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This article was published on September 22, 2016

Snowden on Google Allo: ‘Don’t use it’

Snowden on Google Allo: ‘Don’t use it’
Bryan Clark
Story by

Bryan Clark

Former Managing Editor, TNW

Bryan is a freelance journalist. Bryan is a freelance journalist.

Following the launch of Google’s messaging app ‘Allo‘ and its accompanying Assistant bot, security experts are up in arms over Google reneging on a promise better protect its users. NSA-contractor-turned-whistleblower Edward Snowden did a hot take on Allo yesterday, after its US launch, and came to the conclusion that it was nothing more than a honeypot for US surveillance efforts.

The controversy goes back to Google’s developer conference, I/O, back in May. There, Google demonstrated the new application to a crowd at Shoreline Amphitheater while promising Allo would be encrypted and safe for users. I was in attendance, as was TNW alum Nate Swanner, who penned this after the announcement:

Allo uses end-to-end encryption, too — at least via an incognito mode (just like Chrome!). You’ll also be able to decide how long messages stick around.

If you’re looking for something similar, Allo is a bit like a private, semi-automated Facebook social layer that you can use privately.

Comments made by Google representatives we spoke with after the event suggested that the data sent and received by Allo would be stored, albeit ‘transiently’ on its own servers, meaning: Google won’t keep your chat logs in a place where they could be subpoenaed and it doesn’t assign an identity to the stored messages. Or, you could enable Incognito Mode to encrypt the conversation end-to-end and Google can’t read it at all.

Months later, Google backed off of the previously announced privacy feature and opted to store all non-Incognito messages by default. This is a complete 180 from its original plan and it never formally announced the change. In fact, we only found out after Allo’s public launch.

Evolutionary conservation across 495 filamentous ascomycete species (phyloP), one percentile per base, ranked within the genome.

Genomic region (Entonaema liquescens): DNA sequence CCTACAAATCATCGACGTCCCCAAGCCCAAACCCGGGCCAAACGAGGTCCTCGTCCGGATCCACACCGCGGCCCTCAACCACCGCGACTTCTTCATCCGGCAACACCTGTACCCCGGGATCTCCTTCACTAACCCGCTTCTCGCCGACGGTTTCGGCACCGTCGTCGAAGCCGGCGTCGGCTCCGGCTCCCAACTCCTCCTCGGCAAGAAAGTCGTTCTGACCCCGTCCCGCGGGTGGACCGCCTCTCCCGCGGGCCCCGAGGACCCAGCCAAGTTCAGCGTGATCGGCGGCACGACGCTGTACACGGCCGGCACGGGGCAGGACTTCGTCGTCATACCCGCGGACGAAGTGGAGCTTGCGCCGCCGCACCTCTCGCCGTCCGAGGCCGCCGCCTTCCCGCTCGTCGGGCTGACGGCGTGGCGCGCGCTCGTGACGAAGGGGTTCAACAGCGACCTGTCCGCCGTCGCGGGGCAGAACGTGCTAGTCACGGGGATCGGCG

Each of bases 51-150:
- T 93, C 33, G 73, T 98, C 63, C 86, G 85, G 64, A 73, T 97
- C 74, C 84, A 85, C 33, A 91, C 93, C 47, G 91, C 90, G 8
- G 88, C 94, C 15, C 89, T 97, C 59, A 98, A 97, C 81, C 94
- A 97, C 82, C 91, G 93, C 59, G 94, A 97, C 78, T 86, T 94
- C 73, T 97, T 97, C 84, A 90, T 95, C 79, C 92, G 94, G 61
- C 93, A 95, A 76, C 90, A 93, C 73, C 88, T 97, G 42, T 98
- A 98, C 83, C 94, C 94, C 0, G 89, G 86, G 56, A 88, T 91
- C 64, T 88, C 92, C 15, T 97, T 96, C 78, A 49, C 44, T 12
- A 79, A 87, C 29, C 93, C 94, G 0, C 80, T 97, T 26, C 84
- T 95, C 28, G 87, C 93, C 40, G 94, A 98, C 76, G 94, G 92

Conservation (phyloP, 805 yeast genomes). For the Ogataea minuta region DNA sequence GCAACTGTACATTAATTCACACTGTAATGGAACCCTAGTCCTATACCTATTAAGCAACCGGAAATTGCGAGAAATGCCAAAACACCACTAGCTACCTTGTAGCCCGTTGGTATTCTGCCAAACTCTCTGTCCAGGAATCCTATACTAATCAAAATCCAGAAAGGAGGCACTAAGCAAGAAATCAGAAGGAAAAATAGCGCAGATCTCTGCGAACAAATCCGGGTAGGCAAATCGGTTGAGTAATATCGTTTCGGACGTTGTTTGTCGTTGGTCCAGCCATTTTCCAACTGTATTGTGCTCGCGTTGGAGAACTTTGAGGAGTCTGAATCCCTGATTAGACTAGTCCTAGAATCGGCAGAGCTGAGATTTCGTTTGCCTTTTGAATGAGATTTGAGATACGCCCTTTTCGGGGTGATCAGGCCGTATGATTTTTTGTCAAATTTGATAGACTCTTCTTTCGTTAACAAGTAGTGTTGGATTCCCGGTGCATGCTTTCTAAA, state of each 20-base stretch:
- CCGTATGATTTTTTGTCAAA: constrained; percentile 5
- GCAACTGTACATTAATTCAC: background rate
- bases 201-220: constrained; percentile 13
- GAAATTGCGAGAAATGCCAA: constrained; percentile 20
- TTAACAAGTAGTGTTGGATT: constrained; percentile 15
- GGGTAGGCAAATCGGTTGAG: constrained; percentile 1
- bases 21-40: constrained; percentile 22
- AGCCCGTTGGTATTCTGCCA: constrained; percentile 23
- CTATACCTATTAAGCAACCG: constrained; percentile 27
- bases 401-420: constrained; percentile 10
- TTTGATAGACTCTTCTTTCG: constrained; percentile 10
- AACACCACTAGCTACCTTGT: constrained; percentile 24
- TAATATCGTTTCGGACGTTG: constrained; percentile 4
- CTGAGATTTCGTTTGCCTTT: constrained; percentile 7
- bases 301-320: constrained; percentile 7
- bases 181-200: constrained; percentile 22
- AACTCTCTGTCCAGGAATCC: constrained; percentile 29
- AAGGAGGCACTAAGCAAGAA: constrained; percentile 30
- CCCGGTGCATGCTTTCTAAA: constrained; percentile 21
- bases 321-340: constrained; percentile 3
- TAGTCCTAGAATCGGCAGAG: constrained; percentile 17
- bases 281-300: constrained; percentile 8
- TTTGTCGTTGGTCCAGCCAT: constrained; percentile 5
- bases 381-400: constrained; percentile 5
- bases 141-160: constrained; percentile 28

As it stands, Allo is currently on par with most chat applications, in that it uses HTTPS to secure transmission between devices. Put simply, it’s mostly safe from hackers, but the data is readily available at Google datacenters and readable by anyone with the clearance to do so. Like Snowden said, it’s essentially a honeypot for three letter government agencies. The information is stored in an identifiable way and just waiting for a subpoena to access it. As Snowden pointed out, it’s not like the subpoenas are difficult to get; the US foreign intelligence surveillance court approved all of nearly 1,500 communication intercept requests made by the NSA and FBI last year.

That’s not to say Allo is completely unsafe. When enabled, Incognito Mode uses the same encryption protocol as Signal, which Snowden previously vouched for. By default though, it’s basically a grab bag of awful. Maybe it’s best to stick with known commodities in the security space and avoid shiny new toys like Allo.

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